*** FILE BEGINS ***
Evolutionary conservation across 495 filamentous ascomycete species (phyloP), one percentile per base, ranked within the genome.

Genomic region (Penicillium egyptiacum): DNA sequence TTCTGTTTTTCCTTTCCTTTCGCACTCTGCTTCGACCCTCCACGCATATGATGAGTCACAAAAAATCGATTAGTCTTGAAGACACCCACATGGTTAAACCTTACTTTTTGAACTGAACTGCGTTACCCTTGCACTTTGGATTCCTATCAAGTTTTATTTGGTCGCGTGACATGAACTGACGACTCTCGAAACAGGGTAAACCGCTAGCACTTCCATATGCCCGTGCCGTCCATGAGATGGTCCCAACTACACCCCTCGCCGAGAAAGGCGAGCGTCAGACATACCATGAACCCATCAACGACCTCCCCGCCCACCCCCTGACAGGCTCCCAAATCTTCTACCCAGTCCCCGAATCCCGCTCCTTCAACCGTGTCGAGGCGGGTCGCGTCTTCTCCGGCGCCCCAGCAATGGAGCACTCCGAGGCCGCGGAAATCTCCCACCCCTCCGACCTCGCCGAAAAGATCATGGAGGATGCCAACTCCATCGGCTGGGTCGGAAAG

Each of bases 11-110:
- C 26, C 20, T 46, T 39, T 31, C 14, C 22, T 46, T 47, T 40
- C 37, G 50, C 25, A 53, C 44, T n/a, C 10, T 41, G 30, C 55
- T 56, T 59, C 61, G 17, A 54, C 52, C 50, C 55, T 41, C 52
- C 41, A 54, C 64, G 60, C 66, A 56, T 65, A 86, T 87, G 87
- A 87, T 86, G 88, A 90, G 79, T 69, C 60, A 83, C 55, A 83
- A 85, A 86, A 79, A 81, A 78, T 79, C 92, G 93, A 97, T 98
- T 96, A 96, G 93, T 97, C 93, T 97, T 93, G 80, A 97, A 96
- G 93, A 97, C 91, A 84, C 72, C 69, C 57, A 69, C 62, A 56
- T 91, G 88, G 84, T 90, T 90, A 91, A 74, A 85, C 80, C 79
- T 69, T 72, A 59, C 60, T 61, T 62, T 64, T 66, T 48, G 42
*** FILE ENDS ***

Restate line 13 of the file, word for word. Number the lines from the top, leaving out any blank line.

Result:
- T 69, T 72, A 59, C 60, T 61, T 62, T 64, T 66, T 48, G 42